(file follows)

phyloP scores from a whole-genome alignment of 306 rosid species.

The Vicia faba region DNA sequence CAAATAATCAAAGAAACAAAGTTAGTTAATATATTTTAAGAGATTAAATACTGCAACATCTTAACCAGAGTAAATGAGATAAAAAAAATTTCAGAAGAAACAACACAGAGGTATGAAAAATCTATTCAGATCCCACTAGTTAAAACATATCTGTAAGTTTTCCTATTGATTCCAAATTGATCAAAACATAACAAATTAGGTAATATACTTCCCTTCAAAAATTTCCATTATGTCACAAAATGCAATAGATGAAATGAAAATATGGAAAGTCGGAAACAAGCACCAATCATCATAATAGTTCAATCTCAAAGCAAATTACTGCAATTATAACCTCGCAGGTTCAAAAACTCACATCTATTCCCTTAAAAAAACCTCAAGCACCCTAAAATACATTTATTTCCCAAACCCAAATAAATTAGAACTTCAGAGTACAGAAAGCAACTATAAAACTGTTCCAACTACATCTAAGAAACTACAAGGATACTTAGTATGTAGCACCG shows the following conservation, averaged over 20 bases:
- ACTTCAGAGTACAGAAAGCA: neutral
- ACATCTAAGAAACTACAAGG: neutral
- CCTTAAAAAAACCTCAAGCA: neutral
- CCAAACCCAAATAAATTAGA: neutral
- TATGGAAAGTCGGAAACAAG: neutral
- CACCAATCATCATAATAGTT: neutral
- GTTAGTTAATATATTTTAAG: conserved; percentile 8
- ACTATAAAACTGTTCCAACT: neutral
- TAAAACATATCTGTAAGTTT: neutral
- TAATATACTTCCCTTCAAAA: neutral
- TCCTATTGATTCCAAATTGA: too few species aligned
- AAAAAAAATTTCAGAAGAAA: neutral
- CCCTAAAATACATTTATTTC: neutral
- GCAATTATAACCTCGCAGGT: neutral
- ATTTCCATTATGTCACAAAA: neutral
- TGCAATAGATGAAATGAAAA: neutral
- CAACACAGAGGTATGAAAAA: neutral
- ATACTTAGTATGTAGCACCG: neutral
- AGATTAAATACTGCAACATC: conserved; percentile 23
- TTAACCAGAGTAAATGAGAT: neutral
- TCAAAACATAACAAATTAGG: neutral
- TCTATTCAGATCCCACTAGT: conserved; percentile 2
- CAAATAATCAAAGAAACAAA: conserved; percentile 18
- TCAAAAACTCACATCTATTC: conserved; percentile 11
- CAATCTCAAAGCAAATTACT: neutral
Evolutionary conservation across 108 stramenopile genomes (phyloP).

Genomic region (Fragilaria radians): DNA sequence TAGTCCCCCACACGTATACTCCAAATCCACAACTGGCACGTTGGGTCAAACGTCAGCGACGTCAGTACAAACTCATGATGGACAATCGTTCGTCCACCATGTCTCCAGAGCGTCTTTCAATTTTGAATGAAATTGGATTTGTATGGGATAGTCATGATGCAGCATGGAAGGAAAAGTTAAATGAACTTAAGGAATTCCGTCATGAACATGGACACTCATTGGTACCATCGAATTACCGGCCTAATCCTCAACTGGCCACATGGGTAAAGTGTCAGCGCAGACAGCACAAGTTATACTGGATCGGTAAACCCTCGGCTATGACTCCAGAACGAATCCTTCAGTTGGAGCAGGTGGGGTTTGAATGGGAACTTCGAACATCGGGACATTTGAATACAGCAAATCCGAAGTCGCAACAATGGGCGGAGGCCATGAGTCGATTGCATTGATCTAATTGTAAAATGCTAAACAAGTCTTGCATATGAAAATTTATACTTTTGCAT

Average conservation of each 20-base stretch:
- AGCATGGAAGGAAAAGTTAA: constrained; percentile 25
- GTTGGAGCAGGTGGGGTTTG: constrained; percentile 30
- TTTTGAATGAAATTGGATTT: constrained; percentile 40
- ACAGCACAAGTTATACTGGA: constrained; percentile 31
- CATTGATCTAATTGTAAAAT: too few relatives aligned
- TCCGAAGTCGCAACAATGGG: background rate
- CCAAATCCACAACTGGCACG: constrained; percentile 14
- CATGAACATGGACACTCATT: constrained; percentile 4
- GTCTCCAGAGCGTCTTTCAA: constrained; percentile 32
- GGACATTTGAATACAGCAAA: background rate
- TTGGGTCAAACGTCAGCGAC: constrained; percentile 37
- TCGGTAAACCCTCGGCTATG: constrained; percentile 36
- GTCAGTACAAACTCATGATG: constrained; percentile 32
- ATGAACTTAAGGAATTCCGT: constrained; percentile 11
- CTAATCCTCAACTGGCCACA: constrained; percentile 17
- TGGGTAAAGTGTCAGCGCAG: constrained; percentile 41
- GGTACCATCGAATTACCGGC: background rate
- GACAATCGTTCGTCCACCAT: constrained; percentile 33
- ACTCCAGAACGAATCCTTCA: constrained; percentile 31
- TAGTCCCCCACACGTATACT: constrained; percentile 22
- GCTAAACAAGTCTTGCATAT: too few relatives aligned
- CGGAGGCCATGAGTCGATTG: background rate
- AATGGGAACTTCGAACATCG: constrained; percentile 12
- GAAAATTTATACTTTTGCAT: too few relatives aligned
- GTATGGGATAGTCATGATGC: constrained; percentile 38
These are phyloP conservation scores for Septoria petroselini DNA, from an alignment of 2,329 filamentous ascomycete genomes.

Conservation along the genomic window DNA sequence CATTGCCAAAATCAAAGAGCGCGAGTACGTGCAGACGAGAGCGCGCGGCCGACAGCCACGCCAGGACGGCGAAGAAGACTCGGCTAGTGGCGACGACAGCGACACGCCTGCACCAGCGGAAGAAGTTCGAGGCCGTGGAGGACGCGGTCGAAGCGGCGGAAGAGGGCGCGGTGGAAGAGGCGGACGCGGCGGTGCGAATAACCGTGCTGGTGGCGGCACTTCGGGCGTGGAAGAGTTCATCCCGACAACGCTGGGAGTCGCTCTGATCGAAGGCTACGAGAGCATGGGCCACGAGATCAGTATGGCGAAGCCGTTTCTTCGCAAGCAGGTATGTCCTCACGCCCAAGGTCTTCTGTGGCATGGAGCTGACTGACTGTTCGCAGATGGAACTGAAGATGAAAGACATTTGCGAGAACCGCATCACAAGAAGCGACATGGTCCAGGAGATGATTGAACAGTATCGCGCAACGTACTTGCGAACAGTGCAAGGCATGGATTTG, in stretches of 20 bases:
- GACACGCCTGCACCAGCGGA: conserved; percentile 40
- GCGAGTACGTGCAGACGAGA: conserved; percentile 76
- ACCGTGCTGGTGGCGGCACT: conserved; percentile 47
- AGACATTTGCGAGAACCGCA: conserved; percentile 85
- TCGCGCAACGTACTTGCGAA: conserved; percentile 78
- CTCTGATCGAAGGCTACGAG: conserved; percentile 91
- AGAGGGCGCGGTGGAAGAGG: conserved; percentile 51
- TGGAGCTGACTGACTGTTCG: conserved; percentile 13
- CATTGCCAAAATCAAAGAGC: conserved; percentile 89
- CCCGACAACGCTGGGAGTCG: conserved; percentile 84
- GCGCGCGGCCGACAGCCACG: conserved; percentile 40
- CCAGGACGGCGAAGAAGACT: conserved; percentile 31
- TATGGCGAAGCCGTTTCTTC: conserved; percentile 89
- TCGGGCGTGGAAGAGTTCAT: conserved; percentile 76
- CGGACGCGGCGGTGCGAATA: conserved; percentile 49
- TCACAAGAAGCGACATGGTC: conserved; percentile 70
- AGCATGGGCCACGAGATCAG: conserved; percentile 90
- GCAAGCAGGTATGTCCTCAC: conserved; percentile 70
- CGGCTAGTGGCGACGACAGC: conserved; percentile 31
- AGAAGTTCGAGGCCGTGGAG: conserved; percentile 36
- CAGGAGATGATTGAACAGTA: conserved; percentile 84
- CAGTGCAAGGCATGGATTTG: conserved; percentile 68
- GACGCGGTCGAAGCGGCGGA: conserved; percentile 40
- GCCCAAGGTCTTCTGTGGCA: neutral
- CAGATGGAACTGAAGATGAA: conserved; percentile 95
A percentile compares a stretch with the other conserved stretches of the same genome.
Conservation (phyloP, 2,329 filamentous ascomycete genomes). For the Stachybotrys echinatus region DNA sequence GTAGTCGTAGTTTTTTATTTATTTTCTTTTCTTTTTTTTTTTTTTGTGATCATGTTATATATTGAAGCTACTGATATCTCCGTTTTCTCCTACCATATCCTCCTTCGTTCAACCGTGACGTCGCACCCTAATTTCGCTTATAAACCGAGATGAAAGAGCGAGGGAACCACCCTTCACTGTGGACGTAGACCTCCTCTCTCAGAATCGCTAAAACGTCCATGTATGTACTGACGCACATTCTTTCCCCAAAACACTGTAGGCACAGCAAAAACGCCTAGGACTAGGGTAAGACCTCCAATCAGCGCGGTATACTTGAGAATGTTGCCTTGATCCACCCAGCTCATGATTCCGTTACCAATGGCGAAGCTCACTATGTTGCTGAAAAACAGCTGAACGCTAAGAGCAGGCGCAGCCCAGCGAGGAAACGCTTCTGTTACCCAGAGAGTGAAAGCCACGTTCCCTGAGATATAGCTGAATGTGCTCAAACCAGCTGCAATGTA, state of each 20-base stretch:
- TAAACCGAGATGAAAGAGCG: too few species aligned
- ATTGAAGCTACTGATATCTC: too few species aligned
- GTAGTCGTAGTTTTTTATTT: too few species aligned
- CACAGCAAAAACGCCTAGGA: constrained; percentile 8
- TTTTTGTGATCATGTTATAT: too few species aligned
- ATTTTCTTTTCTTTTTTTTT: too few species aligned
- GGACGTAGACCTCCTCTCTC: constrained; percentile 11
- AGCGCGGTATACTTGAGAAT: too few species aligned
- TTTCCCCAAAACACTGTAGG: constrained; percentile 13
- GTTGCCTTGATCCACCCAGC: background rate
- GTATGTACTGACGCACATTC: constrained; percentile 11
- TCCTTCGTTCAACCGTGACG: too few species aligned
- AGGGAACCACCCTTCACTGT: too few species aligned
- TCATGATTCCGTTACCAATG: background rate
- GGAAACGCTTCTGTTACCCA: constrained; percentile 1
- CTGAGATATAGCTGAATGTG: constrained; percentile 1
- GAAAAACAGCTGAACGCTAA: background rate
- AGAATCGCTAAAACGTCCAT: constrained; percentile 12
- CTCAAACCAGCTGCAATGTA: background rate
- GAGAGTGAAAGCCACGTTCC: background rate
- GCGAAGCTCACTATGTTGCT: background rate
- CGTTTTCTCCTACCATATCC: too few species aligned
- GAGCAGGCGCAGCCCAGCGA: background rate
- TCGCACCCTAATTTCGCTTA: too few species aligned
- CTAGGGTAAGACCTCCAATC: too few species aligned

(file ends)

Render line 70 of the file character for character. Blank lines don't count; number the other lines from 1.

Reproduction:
- TATGGCGAAGCCGTTTCTTC: conserved; percentile 89